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Salmon Gravlax recipe

Discussion in 'Off-topic Zone' started by dexternjack, Sep 25, 2012.

  1. dexternjack

    dexternjack World Traveler Zone Supporter

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    Per request, this is a recipe that I have used in a few fine dining restaurants. This is a salt cured fish similar in texture to a smoked salmon. I like eating this on gamedays on occasion along with some smoked ribs.

    Step 1: Choose your salmon, I recommend pacific or atlantic because they have a little more fat. Coho and sockeye are my favorites but they don't work as well in this type of cooking.

    I use a 3-4 lb filet with skin on (the whole, half side of the fish). Use needle-nose pliers and remove all of the bones. Rinse fish in cold water and pat dry with paper towels.

    Step 2: place the salmon in a glass baking dish big enough to hold the filet (skin side down), you may cut the salmon in half, but leave the skin on. Brush some Whiskey (your choice) over the fleshy side with a brush, about 2 TBS worth.

    Step 3: mix 1 cup of sugar and 2/3 cup of kosher salt together and coat the fish evenly. Be sure to rub some of this mixture on the skin side, but not a lot of it. After covering with the mixture, add a layer of fresh cracked pepper, from 1 TBS to 2, whatever your taste is.

    Step 4: coarsely chop 2-3 bunches of fresh dill and cover all of the fish and then some, do not be skimpy with this part, it adds the unique flavor. Once covered, take 2 lemons and thinly slice them into rings. Cover the whole fish with the lemons leaving very little empty space.

    Step 5: cover the salmon with saran wrap tightly, do not wrap, just cover it well. Now, place a cutting board or another glass baking dish on top of the fish. It has to be slightly smaller than the original baking dish so it will lay on top of the fish, this is only used so some weight can be placed on it. For the weight (about 6 lbs), I use aluminum foil wrapped bricks and place them on the second dish or cutting board. You also can use a cast iron skillet or anything really heavy.

    Step 6: leave the prepared salmon on the counter for up to 5 hours to reach room temperature. Then place in the fridge to cure at a minimum of two days. We did it for 3-4 days and can be left for up to 7 days. The longer it cures, the saltier it gets, so its a personal preference of taste. Every 12 hours or so, use a baster to suck up the brine and pour it over the fish, this is an important step.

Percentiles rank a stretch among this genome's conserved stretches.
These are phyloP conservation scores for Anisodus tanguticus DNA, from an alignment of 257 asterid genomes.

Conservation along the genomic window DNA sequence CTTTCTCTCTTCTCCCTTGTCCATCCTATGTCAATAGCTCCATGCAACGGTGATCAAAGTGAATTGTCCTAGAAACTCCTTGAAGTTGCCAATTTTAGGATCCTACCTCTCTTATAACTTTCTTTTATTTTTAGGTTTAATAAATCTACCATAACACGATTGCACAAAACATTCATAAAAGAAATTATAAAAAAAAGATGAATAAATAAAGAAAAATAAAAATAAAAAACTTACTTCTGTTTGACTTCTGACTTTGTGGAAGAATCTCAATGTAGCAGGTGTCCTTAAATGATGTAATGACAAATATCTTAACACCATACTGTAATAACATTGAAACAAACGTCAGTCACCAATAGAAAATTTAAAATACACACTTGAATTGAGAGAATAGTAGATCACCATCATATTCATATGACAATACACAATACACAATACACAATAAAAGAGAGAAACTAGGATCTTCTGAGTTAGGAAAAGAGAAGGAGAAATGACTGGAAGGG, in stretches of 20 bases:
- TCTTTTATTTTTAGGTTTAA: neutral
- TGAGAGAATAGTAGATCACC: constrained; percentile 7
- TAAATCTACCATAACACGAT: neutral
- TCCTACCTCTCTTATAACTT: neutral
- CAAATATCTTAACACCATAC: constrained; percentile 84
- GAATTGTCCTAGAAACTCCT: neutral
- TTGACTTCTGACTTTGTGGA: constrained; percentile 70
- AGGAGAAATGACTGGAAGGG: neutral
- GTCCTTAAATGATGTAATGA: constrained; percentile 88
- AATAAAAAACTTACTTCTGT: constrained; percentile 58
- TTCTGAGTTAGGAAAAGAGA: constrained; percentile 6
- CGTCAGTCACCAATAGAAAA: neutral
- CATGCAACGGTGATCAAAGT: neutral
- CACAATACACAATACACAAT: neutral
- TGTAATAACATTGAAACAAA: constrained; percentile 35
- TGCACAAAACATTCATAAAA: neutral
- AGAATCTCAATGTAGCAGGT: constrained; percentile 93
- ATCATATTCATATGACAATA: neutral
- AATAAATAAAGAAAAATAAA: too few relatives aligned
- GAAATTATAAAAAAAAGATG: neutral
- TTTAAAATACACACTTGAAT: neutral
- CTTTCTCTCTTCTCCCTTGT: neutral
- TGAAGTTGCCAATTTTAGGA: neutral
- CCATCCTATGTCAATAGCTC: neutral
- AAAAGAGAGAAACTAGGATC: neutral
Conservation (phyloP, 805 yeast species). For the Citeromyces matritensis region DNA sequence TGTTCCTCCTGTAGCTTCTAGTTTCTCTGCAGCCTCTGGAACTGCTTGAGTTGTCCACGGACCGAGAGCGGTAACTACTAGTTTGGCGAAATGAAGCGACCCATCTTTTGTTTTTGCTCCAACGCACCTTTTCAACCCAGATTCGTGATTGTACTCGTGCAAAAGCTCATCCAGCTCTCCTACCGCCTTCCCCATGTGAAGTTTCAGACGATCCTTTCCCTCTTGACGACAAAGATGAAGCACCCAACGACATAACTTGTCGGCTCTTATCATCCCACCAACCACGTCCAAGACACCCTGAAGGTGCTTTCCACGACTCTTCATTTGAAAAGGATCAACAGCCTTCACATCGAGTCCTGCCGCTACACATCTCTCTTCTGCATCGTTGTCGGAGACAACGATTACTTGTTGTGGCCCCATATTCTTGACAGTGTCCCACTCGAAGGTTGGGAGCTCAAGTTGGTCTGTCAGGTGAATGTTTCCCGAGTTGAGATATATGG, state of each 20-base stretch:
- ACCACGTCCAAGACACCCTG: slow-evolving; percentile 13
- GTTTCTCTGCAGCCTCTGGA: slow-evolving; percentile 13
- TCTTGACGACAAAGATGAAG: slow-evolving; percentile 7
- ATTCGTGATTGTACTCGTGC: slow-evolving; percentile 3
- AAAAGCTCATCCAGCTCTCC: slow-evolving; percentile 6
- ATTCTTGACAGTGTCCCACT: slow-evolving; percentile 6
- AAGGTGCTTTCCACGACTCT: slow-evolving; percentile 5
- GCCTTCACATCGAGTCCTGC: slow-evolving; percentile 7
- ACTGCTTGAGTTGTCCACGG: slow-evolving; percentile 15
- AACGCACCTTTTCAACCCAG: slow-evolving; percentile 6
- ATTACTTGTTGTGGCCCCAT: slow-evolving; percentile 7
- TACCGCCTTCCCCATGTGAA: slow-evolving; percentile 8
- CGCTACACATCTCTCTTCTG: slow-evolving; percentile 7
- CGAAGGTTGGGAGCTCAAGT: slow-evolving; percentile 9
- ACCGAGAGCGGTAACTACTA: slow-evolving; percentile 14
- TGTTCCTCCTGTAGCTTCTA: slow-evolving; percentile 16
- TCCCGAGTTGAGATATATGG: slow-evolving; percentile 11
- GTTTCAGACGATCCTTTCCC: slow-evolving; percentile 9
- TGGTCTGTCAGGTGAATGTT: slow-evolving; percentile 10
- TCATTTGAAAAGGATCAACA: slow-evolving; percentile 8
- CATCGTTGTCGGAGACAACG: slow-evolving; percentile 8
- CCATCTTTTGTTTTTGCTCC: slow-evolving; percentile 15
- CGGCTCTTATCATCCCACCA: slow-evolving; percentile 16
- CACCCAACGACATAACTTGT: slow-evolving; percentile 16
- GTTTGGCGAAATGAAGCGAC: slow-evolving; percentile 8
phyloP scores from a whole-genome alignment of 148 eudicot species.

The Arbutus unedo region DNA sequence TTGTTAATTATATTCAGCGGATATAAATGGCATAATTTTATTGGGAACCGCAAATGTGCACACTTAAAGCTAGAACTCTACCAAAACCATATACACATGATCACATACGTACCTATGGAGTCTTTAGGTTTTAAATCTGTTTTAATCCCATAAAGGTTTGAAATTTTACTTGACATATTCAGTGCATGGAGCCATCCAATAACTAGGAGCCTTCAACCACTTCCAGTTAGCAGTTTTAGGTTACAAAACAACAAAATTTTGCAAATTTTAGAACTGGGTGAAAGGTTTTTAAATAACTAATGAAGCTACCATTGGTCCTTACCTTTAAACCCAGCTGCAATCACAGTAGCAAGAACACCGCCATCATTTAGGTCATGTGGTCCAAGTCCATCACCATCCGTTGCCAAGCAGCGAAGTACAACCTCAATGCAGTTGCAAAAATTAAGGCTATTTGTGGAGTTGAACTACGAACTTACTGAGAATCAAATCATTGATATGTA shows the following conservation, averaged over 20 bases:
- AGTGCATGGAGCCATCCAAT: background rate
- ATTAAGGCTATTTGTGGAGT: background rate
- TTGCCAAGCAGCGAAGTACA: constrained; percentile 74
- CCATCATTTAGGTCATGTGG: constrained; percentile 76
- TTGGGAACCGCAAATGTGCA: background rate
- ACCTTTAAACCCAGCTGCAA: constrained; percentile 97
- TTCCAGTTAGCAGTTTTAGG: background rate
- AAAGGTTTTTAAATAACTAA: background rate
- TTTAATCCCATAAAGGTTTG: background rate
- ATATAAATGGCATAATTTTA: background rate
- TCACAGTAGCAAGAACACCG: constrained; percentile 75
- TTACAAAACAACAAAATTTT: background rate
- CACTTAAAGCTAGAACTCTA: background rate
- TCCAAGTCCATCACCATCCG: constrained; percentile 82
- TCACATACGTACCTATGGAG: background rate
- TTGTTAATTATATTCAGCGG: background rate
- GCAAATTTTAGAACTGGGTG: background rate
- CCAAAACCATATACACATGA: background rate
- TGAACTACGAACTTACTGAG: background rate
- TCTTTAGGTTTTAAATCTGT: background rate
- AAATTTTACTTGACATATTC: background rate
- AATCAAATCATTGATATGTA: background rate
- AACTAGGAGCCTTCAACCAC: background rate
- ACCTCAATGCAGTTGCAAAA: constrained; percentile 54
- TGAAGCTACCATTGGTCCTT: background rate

Step 7: your salmon gravlax is done, but first take a knife or spatula and scrape off the excess dill and other stuff and throw it away. Pat the fish with paper towels to get the leftovers. Serve on top of some toast points or just slice it and put on a plate covered with some capers drizzled with a balsamic demi-glaze.


    But, before any of this is done, make sure you kill the parasites. Several ways to do this....
    1. buy sushi-grade salmon or..
    2. freeze the salmon first(if the salmon has never been frozen) for 7 days, thaw, then start the recipe or..
    3. if you are not sure if the salmon you bought was previously frozen, prepare recipe as follows. But, when it is finished, freeze the cured salmon for a week before you eat it.

    I just go to a local seafood market and get a fresh-caught salmon (usually pacific and not sushi-grade but good quality)) and freeze it for a week, thaw and start the process.

    To slice the gravlax, slice each piece to the skin (but don't cut through it) about 1/4 inch thickness and place on a plate or toast/bagle.

    This dish can last for a week in the fridge when finished covered tightly, enjoy :)
  2. JonJon

    JonJon Injured Reserve

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    Thanks for the recipe. Will give this a try hopefully soon!
  3. DallasCowpoke

    DallasCowpoke Fierce Allegiance

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    Good recipe and nicely explained technique dexter.

    Here's one I do 2-3 times a year, especially for the start of summer and once at christmas.

  4. dexternjack

    dexternjack World Traveler Zone Supporter

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    I like some of the ideas in that one too, especially the brown sugar and basil. She uses a few different techniques, but they all come out the same in the end. She puts the salmon with skin up, I suppose in my recipe you can do the same and leave out the basting part, just have never tried it that way.

    As for the tequila, no way, no how for me. I almost died in high school from that vile poison. To this day (25 years later), I have never drank tequila or sweet-n-sour, even smelling them makes me almost throw up.

    My brother (HPD detective) had a bachelor party, so he and his 40 cop friends thought it would be funny to see me and my buddy (we were both 17) get wasted into oblivion. I don't remember anything after 12 margaritas and 4 strip clubs :(
  5. jobberone

    jobberone Right turn Clyde Staff Member

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    Xie xie! I will try when the kids come down. Thanks again.
  6. DallasCowpoke

    DallasCowpoke Fierce Allegiance

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    Small world. My cousin, (my moms brother's son) born-n-raised in Hou. Did about 10 years as a HPD patrol officer. Left to get his Master of Divinity (M.Div.) at Southwestern Baptist Theological Seminary. Couldn't find a job in a Baptist church because he's been divorced. Now he's back on the force in The Woodlands.

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